Trans-BBB enzyme for neuropathic LSDs
Another approach to supply the brain with the deficient enzyme is to modify the gene coding the enzyme so that the enzyme produced by gene therapy in the periphery is able to cross the BBB itself. For example the lysosomal enzyme ARSA was fused to several of these targeting motifs, including the Tat domain from HIV, the angiopep peptide, and the receptor-binding domains from human apolipoproteins B and E. The biodistribution of these fusion proteins was altered by the presence of the additional ligand motifs, demonstrating the potential for trans-BBB enzyme therapy.110 Recent work has also shown that lysosomal enzymes modified with ligand motifs that allow them to bind the human insulin receptor are better able to cross the BBB and distribute throughout the brain in rhesus monkeys.111 This approach has also been utilized in gene therapy for MPSIIIA mice.71 A liver-directed AAV8-based gene therapy vector produced a LSD protein that had been modified to include the secretion signal from iduronate-2-sulfatase to enhance secretion and the BBB-binding domain (BBBBD) from apolipoprotein B to cross the BBB. The BBBBD from apolipoprotein B is recognized by low-density lipoprotein receptors and it allows the enzyme to be trafficked into the brain. A single intravenous injection of the AAV2/8 carrying the modified SGSH gene was better able to foster the detection of SGSH activity throughout the periphery and the CNS of the animals treated with this version of the SGSH gene.71 MPSIIIA mice that received this treatment also showed decreased brain pathology and recovered normal behavior. This novel approach combines the advantages of liver-directed gene therapy with the ability to improve targeting of LSD enzymes into the CNS.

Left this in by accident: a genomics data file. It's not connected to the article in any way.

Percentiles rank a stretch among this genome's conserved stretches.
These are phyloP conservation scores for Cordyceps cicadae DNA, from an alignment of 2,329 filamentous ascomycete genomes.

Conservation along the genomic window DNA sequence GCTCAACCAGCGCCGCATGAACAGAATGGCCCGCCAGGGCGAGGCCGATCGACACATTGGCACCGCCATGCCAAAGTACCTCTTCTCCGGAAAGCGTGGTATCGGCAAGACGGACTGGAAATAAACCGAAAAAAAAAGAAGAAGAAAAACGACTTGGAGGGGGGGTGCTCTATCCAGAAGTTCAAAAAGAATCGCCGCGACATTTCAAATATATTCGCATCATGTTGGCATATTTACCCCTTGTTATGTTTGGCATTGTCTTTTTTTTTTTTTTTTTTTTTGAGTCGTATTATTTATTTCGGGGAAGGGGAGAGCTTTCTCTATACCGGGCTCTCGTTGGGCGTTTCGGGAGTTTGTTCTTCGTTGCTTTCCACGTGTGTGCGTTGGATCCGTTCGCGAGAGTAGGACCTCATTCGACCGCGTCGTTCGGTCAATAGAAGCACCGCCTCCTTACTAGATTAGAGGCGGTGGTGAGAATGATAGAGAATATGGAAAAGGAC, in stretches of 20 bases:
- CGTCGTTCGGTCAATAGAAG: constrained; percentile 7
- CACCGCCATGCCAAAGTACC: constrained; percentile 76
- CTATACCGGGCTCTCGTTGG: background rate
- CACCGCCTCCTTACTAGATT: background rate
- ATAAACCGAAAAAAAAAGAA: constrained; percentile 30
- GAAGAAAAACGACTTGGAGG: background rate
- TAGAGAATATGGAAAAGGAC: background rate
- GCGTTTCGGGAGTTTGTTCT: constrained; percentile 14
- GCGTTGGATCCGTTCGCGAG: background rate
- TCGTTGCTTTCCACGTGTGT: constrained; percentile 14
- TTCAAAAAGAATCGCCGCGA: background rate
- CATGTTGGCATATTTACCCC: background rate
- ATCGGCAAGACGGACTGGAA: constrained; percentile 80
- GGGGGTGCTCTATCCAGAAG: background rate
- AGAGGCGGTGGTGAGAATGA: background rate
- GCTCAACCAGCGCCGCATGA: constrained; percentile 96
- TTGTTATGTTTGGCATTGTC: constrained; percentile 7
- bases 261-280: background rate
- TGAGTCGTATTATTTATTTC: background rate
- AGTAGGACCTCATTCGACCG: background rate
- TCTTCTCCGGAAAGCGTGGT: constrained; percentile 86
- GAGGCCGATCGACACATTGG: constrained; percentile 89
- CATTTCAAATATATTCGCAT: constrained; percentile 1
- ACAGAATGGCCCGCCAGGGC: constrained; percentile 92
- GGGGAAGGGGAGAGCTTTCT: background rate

There have also been attempts to introduce viral vectors to the brain via intranasal delivery. Early work in rats demonstrated that adenovirus could enter the CNS and transduce the β-galactosidase gene into the rat brain following intranasal delivery.112 This delivery system was also used with AAV8 to introduce a physiologically relevant levels of α-l-iduronidase (IDUA) into a mouse model of MPSI (IDUA–/– mice).113 Due to the substantial anatomical differences between the nasal cavity of rodents and humans,114,115 this approach likely needs to be evaluated in primates to confirm its potential for high levels of efficacy in human populations.
Current limitations in gene therapy for LSDs
Despite the many recent achievements in the gene therapy for LSDs, there remain several obstacles to overcome. A major obstacle that many gene therapy vectors face is pre-existing immunity against the vector itself, which can be a major limitation when translating these approaches to the actual human population, especially with use of AAV.116,117 Although great promise exists for the use of AAV-based therapies, most of the human population also have pre-existing humoral immunity to AAV serotypes, with 72% of the population having antibodies against AAV2, 67% against AAV1, 47% against AAV9, 46% against AAV6, 40% against AAV5, and 38% against AAV8.116 Furthermore, under certain conditions, even low titers of anti-AAV antibodies have been shown to completely block AAV gene therapy attempts.42,118,119 Additionally, anti-AAV capsid antibodies have been shown to cross-react unpredictably across AAV serotypes, so antibodies against one AAV serotype may prevent any other AAV from functioning as a vector.116,120 Finally, in certain circumstances, preformed neutralizing AAV antibodies have been shown to partially decrease transgene expression, even when injected into immune-privileged sites, such as the brain121 or eye.122 Current clinical trials circumvent this issue by carefully excluding research participants harboring pre-existing anti-AAV antibodies; however, this can exclude 72%–33% of the patient population from treatment.116,123 Groups have proposed using empty capsids as decoys for antibodies (thereby decreasing the ratio of antibody to target) with variable success.124,125